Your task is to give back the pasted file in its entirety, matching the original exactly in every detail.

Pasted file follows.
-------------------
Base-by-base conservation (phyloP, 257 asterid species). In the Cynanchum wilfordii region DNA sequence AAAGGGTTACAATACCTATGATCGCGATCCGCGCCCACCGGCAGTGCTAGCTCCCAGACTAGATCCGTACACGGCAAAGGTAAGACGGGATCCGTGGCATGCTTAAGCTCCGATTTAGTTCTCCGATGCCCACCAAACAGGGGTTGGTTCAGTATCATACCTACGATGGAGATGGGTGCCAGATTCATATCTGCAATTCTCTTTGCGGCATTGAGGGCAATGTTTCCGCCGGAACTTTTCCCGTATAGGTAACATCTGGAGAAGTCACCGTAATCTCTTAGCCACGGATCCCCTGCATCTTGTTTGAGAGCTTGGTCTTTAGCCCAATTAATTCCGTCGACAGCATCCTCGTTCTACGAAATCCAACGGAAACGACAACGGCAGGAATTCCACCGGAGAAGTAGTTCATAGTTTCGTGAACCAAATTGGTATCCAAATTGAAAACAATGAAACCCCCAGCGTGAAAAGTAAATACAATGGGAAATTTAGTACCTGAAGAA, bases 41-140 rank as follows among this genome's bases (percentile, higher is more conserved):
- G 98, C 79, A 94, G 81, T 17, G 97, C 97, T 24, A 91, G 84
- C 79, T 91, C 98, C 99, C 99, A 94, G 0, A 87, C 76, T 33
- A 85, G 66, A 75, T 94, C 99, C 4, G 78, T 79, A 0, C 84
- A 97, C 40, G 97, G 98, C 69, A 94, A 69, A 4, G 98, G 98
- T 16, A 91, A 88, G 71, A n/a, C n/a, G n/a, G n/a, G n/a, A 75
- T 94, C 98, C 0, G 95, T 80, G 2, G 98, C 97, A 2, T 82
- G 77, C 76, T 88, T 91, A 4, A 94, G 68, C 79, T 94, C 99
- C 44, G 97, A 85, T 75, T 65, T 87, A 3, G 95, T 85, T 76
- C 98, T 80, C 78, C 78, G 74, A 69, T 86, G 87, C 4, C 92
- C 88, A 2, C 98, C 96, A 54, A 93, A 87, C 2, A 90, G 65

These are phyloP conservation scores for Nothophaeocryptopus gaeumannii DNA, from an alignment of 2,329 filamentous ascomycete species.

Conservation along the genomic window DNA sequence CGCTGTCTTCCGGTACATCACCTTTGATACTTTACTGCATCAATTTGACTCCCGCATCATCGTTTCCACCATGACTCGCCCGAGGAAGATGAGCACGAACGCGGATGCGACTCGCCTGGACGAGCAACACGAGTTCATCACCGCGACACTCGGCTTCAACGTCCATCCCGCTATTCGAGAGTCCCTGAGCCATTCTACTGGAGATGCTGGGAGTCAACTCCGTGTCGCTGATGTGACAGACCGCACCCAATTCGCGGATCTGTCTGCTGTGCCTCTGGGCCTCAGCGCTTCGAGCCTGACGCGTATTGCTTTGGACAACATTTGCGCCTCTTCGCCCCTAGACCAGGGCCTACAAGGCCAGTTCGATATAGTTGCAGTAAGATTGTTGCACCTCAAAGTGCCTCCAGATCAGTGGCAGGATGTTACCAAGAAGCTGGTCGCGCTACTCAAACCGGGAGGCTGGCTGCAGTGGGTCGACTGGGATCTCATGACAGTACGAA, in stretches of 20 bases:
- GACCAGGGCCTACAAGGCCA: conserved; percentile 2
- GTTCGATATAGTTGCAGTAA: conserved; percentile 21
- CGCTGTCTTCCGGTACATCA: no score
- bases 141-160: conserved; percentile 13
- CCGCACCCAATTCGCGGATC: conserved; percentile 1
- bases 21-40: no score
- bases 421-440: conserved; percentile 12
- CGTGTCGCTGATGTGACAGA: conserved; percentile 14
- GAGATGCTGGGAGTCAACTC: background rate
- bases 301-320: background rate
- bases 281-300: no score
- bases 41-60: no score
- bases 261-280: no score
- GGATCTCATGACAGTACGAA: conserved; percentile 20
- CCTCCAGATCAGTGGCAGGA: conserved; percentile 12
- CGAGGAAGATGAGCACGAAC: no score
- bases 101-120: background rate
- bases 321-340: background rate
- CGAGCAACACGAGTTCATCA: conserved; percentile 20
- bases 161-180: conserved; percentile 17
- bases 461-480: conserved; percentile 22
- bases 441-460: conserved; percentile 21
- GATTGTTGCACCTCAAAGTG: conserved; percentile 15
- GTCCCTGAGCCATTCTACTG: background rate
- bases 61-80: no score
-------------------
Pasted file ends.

Base-by-base conservation (phyloP, 257 asterid species). In the Cynanchum wilfordii region DNA sequence AAAGGGTTACAATACCTATGATCGCGATCCGCGCCCACCGGCAGTGCTAGCTCCCAGACTAGATCCGTACACGGCAAAGGTAAGACGGGATCCGTGGCATGCTTAAGCTCCGATTTAGTTCTCCGATGCCCACCAAACAGGGGTTGGTTCAGTATCATACCTACGATGGAGATGGGTGCCAGATTCATATCTGCAATTCTCTTTGCGGCATTGAGGGCAATGTTTCCGCCGGAACTTTTCCCGTATAGGTAACATCTGGAGAAGTCACCGTAATCTCTTAGCCACGGATCCCCTGCATCTTGTTTGAGAGCTTGGTCTTTAGCCCAATTAATTCCGTCGACAGCATCCTCGTTCTACGAAATCCAACGGAAACGACAACGGCAGGAATTCCACCGGAGAAGTAGTTCATAGTTTCGTGAACCAAATTGGTATCCAAATTGAAAACAATGAAACCCCCAGCGTGAAAAGTAAATACAATGGGAAATTTAGTACCTGAAGAA, bases 41-140 rank as follows among this genome's bases (percentile, higher is more conserved):
- G 98, C 79, A 94, G 81, T 17, G 97, C 97, T 24, A 91, G 84
- C 79, T 91, C 98, C 99, C 99, A 94, G 0, A 87, C 76, T 33
- A 85, G 66, A 75, T 94, C 99, C 4, G 78, T 79, A 0, C 84
- A 97, C 40, G 97, G 98, C 69, A 94, A 69, A 4, G 98, G 98
- T 16, A 91, A 88, G 71, A n/a, C n/a, G n/a, G n/a, G n/a, A 75
- T 94, C 98, C 0, G 95, T 80, G 2, G 98, C 97, A 2, T 82
- G 77, C 76, T 88, T 91, A 4, A 94, G 68, C 79, T 94, C 99
- C 44, G 97, A 85, T 75, T 65, T 87, A 3, G 95, T 85, T 76
- C 98, T 80, C 78, C 78, G 74, A 69, T 86, G 87, C 4, C 92
- C 88, A 2, C 98, C 96, A 54, A 93, A 87, C 2, A 90, G 65

These are phyloP conservation scores for Nothophaeocryptopus gaeumannii DNA, from an alignment of 2,329 filamentous ascomycete species.

Conservation along the genomic window DNA sequence CGCTGTCTTCCGGTACATCACCTTTGATACTTTACTGCATCAATTTGACTCCCGCATCATCGTTTCCACCATGACTCGCCCGAGGAAGATGAGCACGAACGCGGATGCGACTCGCCTGGACGAGCAACACGAGTTCATCACCGCGACACTCGGCTTCAACGTCCATCCCGCTATTCGAGAGTCCCTGAGCCATTCTACTGGAGATGCTGGGAGTCAACTCCGTGTCGCTGATGTGACAGACCGCACCCAATTCGCGGATCTGTCTGCTGTGCCTCTGGGCCTCAGCGCTTCGAGCCTGACGCGTATTGCTTTGGACAACATTTGCGCCTCTTCGCCCCTAGACCAGGGCCTACAAGGCCAGTTCGATATAGTTGCAGTAAGATTGTTGCACCTCAAAGTGCCTCCAGATCAGTGGCAGGATGTTACCAAGAAGCTGGTCGCGCTACTCAAACCGGGAGGCTGGCTGCAGTGGGTCGACTGGGATCTCATGACAGTACGAA, in stretches of 20 bases:
- GACCAGGGCCTACAAGGCCA: conserved; percentile 2
- GTTCGATATAGTTGCAGTAA: conserved; percentile 21
- CGCTGTCTTCCGGTACATCA: no score
- bases 141-160: conserved; percentile 13
- CCGCACCCAATTCGCGGATC: conserved; percentile 1
- bases 21-40: no score
- bases 421-440: conserved; percentile 12
- CGTGTCGCTGATGTGACAGA: conserved; percentile 14
- GAGATGCTGGGAGTCAACTC: background rate
- bases 301-320: background rate
- bases 281-300: no score
- bases 41-60: no score
- bases 261-280: no score
- GGATCTCATGACAGTACGAA: conserved; percentile 20
- CCTCCAGATCAGTGGCAGGA: conserved; percentile 12
- CGAGGAAGATGAGCACGAAC: no score
- bases 101-120: background rate
- bases 321-340: background rate
- CGAGCAACACGAGTTCATCA: conserved; percentile 20
- bases 161-180: conserved; percentile 17
- bases 461-480: conserved; percentile 22
- bases 441-460: conserved; percentile 21
- GATTGTTGCACCTCAAAGTG: conserved; percentile 15
- GTCCCTGAGCCATTCTACTG: background rate
- bases 61-80: no score